The school has invested in class sets of fantastic novels for year 7, 8 and 9, who are taking part in whole class guided reading. The tutor reads the novel aloud to the students, who follow along with their own copy of the text. This creates a shared experience and a fantastically calm and purposeful start to the day. This happens in tutor time twice per week.
Our wonderful Library is a real hub at the centre of our school, where students can take part in book clubs that allow them to shadow the Bristol Teen Book Award and the Carnegie Medal.
The Library is a vibrant space for students to complete research, get book recommendations and develop a life-long love of reading.
A variety of exciting events take place in the library, including regular ‘Poetry Picnics’ and the annual Student Spelling Bee competition. Information about the newest literary resources and exciting, termly, Library competitions are promoted in year group assemblies and the celebration surrounding World Book Day is one of the biggest events on the school calendar.
Authors such as David Almond, Non Pratt and Polly Ho-Yen have visited the Academy and our programme of author visits is inspiring for our students. The Library has just launched a new, exciting reading challenge ‘15 Before 16’. Before they turn sixteen, students are required to read fifteen modern or traditional classics, or books classed as essential Young Adult reads, from the ‘15 before 16’ reading list.
Click HERE to download a list of recommended reading for students in Key Stage 3.
Ten Top Tips To Help Your Child Become a Reader for Life
As parents, you have an important role to play in helping your child to develop their reading. Research has shown children who read regularly are more likely to succeed. Here are our top ten tips to help your child read:
1. Set aside 20 minutes to sit with your child with no distractions and listen to them read.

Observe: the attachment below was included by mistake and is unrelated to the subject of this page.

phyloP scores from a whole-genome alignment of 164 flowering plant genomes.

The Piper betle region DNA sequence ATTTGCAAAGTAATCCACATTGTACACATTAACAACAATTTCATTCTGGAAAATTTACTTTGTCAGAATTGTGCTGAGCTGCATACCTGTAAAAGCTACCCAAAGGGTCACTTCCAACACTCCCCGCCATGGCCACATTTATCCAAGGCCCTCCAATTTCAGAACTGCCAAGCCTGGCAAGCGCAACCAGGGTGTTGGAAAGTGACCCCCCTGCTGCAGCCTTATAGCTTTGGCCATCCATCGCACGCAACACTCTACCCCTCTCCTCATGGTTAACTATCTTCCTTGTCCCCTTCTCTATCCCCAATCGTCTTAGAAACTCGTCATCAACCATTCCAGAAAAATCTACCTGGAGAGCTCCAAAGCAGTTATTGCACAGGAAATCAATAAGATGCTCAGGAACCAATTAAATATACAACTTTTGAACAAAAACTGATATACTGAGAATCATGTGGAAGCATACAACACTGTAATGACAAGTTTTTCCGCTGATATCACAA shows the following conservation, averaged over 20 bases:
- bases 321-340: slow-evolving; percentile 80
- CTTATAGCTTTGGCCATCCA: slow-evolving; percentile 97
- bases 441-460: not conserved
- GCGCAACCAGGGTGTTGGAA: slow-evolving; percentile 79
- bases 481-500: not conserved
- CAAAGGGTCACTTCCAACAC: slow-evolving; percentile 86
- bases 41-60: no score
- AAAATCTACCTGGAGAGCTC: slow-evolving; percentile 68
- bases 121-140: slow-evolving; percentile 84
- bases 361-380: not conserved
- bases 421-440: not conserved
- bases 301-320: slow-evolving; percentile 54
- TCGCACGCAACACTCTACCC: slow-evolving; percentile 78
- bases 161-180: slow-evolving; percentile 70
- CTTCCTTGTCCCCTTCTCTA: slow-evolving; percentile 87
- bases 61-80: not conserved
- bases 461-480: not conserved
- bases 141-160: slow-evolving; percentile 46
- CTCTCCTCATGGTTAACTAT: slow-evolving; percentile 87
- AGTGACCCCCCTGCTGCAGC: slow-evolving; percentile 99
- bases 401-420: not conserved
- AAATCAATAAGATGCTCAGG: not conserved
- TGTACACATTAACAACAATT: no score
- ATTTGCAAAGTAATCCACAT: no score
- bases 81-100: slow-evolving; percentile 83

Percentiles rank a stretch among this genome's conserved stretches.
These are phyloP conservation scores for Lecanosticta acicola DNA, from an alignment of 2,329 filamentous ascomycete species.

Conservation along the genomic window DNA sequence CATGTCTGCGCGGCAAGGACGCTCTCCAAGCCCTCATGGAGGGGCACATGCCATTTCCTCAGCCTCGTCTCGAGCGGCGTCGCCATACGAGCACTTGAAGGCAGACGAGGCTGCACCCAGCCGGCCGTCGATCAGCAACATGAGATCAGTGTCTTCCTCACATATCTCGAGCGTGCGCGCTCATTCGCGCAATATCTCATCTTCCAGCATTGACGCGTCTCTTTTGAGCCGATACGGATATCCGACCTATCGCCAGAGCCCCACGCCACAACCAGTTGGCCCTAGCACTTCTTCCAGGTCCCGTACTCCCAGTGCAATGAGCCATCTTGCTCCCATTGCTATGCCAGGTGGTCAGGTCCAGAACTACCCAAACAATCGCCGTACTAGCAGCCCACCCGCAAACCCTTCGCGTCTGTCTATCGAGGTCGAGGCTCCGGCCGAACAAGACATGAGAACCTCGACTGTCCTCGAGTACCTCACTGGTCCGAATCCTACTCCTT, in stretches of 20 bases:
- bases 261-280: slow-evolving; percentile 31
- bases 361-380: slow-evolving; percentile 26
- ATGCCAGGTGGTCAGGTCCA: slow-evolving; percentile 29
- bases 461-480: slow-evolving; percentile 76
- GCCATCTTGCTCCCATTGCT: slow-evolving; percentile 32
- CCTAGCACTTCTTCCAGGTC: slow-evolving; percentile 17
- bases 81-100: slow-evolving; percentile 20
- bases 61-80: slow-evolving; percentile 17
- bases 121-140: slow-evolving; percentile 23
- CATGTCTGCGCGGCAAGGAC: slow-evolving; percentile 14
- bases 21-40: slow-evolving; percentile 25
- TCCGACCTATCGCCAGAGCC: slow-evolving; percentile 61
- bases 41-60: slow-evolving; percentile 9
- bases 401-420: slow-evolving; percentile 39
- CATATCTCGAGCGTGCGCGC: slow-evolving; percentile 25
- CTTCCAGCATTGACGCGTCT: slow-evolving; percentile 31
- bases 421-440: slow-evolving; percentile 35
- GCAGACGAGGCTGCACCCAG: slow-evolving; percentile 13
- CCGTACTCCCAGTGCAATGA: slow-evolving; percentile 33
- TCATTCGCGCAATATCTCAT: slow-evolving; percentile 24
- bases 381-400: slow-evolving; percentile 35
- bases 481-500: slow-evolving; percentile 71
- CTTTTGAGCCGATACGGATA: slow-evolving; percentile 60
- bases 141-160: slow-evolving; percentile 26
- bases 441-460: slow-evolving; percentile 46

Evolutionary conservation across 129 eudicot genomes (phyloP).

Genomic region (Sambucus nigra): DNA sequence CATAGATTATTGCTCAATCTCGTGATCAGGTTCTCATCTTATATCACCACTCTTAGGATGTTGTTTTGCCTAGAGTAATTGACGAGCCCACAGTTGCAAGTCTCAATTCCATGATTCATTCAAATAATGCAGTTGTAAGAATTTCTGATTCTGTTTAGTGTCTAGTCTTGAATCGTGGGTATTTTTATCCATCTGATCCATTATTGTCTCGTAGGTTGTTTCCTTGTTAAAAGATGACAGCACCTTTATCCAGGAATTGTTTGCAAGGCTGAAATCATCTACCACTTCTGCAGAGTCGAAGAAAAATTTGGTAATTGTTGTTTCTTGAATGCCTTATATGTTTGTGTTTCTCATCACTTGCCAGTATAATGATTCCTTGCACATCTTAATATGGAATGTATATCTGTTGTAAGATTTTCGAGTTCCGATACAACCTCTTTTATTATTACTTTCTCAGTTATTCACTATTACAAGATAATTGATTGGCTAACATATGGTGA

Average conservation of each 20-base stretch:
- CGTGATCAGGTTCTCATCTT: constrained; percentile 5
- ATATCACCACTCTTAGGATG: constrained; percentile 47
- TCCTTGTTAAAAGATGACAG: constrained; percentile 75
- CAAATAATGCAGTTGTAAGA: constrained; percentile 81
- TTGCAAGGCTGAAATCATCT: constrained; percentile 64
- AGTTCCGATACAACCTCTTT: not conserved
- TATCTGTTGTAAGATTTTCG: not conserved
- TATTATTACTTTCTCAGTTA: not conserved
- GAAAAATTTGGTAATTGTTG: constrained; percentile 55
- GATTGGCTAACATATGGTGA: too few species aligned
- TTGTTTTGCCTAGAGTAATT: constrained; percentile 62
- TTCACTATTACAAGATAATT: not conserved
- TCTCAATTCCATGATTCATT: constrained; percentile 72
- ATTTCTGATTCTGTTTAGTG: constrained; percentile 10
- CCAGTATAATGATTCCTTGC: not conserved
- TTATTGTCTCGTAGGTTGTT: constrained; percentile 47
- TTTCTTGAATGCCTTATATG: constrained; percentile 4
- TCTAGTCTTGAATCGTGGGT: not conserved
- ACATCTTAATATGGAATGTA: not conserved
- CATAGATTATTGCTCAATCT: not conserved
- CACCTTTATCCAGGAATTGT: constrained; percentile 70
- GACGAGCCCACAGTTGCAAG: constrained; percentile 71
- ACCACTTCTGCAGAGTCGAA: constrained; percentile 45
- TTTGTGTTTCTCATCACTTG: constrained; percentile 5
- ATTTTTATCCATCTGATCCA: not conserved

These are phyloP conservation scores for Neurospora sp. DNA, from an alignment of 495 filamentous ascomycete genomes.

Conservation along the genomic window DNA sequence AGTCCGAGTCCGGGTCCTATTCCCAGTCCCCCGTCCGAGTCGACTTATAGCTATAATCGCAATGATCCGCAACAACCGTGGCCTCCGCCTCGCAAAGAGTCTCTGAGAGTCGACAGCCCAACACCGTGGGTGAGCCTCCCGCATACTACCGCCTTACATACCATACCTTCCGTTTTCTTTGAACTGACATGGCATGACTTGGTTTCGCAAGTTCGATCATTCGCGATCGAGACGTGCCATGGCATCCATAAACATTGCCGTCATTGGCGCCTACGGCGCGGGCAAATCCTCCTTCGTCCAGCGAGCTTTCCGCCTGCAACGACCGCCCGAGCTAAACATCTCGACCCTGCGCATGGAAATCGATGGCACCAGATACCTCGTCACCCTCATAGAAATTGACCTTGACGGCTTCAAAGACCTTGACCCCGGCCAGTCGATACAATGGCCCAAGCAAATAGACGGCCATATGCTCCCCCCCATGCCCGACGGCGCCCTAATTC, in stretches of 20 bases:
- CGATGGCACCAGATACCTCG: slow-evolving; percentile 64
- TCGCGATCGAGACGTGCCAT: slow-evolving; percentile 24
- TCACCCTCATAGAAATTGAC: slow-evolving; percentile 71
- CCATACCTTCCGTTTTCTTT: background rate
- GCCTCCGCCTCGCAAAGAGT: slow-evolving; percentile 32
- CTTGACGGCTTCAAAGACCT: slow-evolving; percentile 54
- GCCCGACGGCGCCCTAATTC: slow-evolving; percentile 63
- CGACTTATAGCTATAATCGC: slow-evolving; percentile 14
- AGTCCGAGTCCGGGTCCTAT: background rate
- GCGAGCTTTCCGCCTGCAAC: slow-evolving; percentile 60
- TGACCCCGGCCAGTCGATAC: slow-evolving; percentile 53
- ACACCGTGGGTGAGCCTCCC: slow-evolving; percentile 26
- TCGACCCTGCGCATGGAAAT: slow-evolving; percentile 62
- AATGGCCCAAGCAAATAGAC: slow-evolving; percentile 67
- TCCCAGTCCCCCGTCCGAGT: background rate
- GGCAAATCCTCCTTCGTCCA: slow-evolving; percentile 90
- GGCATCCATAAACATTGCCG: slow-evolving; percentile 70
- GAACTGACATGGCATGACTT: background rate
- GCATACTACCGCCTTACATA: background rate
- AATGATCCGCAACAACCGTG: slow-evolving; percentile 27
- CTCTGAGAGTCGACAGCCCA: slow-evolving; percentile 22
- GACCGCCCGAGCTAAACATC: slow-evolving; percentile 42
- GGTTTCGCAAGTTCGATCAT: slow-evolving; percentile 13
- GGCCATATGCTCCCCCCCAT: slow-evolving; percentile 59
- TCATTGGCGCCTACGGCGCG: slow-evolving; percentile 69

2. Let your child choose the book, you will need to make sure it is not too difficult for them or they will struggle. Pick easier books to start with so your child can build their confidence and flow.
3. Be positive. Boost their confidence with positive praise for even the smallest achievement.
4. Be patient.
5. Keep the reading flow going. If your child makes a mistake, give them time to self-correct. It is also sometimes better to tell them an unknown word to keep momentum and interest going than make them sound it out.
6. Listen to your child read at least 3-5 times a week. Little and often will make a big difference.
7. Talk about what they have just read. Ask your child to tell you about the characters, what has happened so far, what they think will happen and what their favourite part is.
8. Encourage your child to read a wide range of materials: magazines, newspapers, graphic novels, comics as well as books.
9. Ask your child to read aloud material which interests both of you, like a newspaper article about your favourite activity, a recipe you are trying to make or a review in the TV guide.
10. Visit your local library to look for new books to read.